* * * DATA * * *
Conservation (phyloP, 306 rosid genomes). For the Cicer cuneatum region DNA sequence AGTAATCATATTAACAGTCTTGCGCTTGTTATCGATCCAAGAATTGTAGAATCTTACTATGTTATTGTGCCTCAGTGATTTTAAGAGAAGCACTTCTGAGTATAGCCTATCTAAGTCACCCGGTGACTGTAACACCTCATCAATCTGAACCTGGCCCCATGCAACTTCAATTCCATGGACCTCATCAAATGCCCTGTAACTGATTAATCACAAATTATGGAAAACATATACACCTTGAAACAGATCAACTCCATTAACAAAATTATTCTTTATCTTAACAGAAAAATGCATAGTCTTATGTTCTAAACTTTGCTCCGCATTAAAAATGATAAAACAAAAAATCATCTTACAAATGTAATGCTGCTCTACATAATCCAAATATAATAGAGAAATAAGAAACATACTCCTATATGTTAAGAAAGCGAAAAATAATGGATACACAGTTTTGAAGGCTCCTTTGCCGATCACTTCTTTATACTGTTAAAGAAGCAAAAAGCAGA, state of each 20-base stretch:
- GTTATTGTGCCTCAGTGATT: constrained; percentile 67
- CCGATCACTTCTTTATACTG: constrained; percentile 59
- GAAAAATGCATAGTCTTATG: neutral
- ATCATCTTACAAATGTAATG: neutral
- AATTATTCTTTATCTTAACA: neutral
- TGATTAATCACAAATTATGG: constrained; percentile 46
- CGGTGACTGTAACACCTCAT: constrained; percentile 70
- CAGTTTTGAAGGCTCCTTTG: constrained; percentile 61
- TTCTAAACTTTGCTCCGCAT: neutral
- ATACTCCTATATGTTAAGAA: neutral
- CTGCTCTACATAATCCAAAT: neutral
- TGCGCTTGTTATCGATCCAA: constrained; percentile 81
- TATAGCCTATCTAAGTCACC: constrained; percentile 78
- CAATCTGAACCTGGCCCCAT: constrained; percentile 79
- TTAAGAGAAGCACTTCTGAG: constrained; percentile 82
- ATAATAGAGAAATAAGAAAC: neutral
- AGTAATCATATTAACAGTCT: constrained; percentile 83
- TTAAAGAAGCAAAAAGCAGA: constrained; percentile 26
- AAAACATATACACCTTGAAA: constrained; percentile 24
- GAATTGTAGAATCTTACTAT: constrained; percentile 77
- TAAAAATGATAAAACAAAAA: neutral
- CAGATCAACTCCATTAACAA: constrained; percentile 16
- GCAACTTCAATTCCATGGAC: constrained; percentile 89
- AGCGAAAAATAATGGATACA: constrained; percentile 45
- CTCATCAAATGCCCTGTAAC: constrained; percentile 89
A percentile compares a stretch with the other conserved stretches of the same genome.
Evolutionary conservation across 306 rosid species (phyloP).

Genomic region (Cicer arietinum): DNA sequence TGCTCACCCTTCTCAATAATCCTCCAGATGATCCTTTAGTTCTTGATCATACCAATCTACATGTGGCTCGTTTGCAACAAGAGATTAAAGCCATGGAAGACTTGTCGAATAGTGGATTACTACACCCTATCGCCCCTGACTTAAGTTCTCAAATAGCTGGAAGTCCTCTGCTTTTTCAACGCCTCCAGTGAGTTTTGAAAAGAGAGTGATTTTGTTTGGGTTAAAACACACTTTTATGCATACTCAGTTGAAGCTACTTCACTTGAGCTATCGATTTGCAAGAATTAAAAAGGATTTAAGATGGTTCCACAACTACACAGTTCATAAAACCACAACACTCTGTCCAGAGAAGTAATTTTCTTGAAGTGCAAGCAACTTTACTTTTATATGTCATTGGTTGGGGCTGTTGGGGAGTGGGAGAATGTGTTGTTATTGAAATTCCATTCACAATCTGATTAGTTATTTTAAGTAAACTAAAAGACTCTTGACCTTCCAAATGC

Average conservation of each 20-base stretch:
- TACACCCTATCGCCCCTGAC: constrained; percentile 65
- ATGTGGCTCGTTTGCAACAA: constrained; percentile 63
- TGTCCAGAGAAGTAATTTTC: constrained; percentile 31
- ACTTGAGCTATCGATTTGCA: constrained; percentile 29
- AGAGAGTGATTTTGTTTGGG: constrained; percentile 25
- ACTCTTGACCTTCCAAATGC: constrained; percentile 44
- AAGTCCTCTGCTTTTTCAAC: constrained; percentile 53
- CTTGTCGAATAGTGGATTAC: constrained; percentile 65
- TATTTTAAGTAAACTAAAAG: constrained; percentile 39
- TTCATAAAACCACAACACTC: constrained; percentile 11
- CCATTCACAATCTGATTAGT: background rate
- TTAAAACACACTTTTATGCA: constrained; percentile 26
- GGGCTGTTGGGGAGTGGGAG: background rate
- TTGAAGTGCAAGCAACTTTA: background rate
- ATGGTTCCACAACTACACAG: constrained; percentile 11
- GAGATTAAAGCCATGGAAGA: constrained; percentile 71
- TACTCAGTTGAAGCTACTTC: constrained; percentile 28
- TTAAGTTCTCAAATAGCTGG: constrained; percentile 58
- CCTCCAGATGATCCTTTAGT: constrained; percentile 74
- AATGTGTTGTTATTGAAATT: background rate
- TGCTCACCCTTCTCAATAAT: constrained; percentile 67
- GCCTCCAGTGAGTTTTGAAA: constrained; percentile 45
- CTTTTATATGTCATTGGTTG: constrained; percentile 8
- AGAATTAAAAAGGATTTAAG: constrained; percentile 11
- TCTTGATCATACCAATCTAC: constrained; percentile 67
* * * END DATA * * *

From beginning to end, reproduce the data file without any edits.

Conservation (phyloP, 306 rosid genomes). For the Cicer cuneatum region DNA sequence AGTAATCATATTAACAGTCTTGCGCTTGTTATCGATCCAAGAATTGTAGAATCTTACTATGTTATTGTGCCTCAGTGATTTTAAGAGAAGCACTTCTGAGTATAGCCTATCTAAGTCACCCGGTGACTGTAACACCTCATCAATCTGAACCTGGCCCCATGCAACTTCAATTCCATGGACCTCATCAAATGCCCTGTAACTGATTAATCACAAATTATGGAAAACATATACACCTTGAAACAGATCAACTCCATTAACAAAATTATTCTTTATCTTAACAGAAAAATGCATAGTCTTATGTTCTAAACTTTGCTCCGCATTAAAAATGATAAAACAAAAAATCATCTTACAAATGTAATGCTGCTCTACATAATCCAAATATAATAGAGAAATAAGAAACATACTCCTATATGTTAAGAAAGCGAAAAATAATGGATACACAGTTTTGAAGGCTCCTTTGCCGATCACTTCTTTATACTGTTAAAGAAGCAAAAAGCAGA, state of each 20-base stretch:
- GTTATTGTGCCTCAGTGATT: constrained; percentile 67
- CCGATCACTTCTTTATACTG: constrained; percentile 59
- GAAAAATGCATAGTCTTATG: neutral
- ATCATCTTACAAATGTAATG: neutral
- AATTATTCTTTATCTTAACA: neutral
- TGATTAATCACAAATTATGG: constrained; percentile 46
- CGGTGACTGTAACACCTCAT: constrained; percentile 70
- CAGTTTTGAAGGCTCCTTTG: constrained; percentile 61
- TTCTAAACTTTGCTCCGCAT: neutral
- ATACTCCTATATGTTAAGAA: neutral
- CTGCTCTACATAATCCAAAT: neutral
- TGCGCTTGTTATCGATCCAA: constrained; percentile 81
- TATAGCCTATCTAAGTCACC: constrained; percentile 78
- CAATCTGAACCTGGCCCCAT: constrained; percentile 79
- TTAAGAGAAGCACTTCTGAG: constrained; percentile 82
- ATAATAGAGAAATAAGAAAC: neutral
- AGTAATCATATTAACAGTCT: constrained; percentile 83
- TTAAAGAAGCAAAAAGCAGA: constrained; percentile 26
- AAAACATATACACCTTGAAA: constrained; percentile 24
- GAATTGTAGAATCTTACTAT: constrained; percentile 77
- TAAAAATGATAAAACAAAAA: neutral
- CAGATCAACTCCATTAACAA: constrained; percentile 16
- GCAACTTCAATTCCATGGAC: constrained; percentile 89
- AGCGAAAAATAATGGATACA: constrained; percentile 45
- CTCATCAAATGCCCTGTAAC: constrained; percentile 89
A percentile compares a stretch with the other conserved stretches of the same genome.
Evolutionary conservation across 306 rosid species (phyloP).

Genomic region (Cicer arietinum): DNA sequence TGCTCACCCTTCTCAATAATCCTCCAGATGATCCTTTAGTTCTTGATCATACCAATCTACATGTGGCTCGTTTGCAACAAGAGATTAAAGCCATGGAAGACTTGTCGAATAGTGGATTACTACACCCTATCGCCCCTGACTTAAGTTCTCAAATAGCTGGAAGTCCTCTGCTTTTTCAACGCCTCCAGTGAGTTTTGAAAAGAGAGTGATTTTGTTTGGGTTAAAACACACTTTTATGCATACTCAGTTGAAGCTACTTCACTTGAGCTATCGATTTGCAAGAATTAAAAAGGATTTAAGATGGTTCCACAACTACACAGTTCATAAAACCACAACACTCTGTCCAGAGAAGTAATTTTCTTGAAGTGCAAGCAACTTTACTTTTATATGTCATTGGTTGGGGCTGTTGGGGAGTGGGAGAATGTGTTGTTATTGAAATTCCATTCACAATCTGATTAGTTATTTTAAGTAAACTAAAAGACTCTTGACCTTCCAAATGC

Average conservation of each 20-base stretch:
- TACACCCTATCGCCCCTGAC: constrained; percentile 65
- ATGTGGCTCGTTTGCAACAA: constrained; percentile 63
- TGTCCAGAGAAGTAATTTTC: constrained; percentile 31
- ACTTGAGCTATCGATTTGCA: constrained; percentile 29
- AGAGAGTGATTTTGTTTGGG: constrained; percentile 25
- ACTCTTGACCTTCCAAATGC: constrained; percentile 44
- AAGTCCTCTGCTTTTTCAAC: constrained; percentile 53
- CTTGTCGAATAGTGGATTAC: constrained; percentile 65
- TATTTTAAGTAAACTAAAAG: constrained; percentile 39
- TTCATAAAACCACAACACTC: constrained; percentile 11
- CCATTCACAATCTGATTAGT: background rate
- TTAAAACACACTTTTATGCA: constrained; percentile 26
- GGGCTGTTGGGGAGTGGGAG: background rate
- TTGAAGTGCAAGCAACTTTA: background rate
- ATGGTTCCACAACTACACAG: constrained; percentile 11
- GAGATTAAAGCCATGGAAGA: constrained; percentile 71
- TACTCAGTTGAAGCTACTTC: constrained; percentile 28
- TTAAGTTCTCAAATAGCTGG: constrained; percentile 58
- CCTCCAGATGATCCTTTAGT: constrained; percentile 74
- AATGTGTTGTTATTGAAATT: background rate
- TGCTCACCCTTCTCAATAAT: constrained; percentile 67
- GCCTCCAGTGAGTTTTGAAA: constrained; percentile 45
- CTTTTATATGTCATTGGTTG: constrained; percentile 8
- AGAATTAAAAAGGATTTAAG: constrained; percentile 11
- TCTTGATCATACCAATCTAC: constrained; percentile 67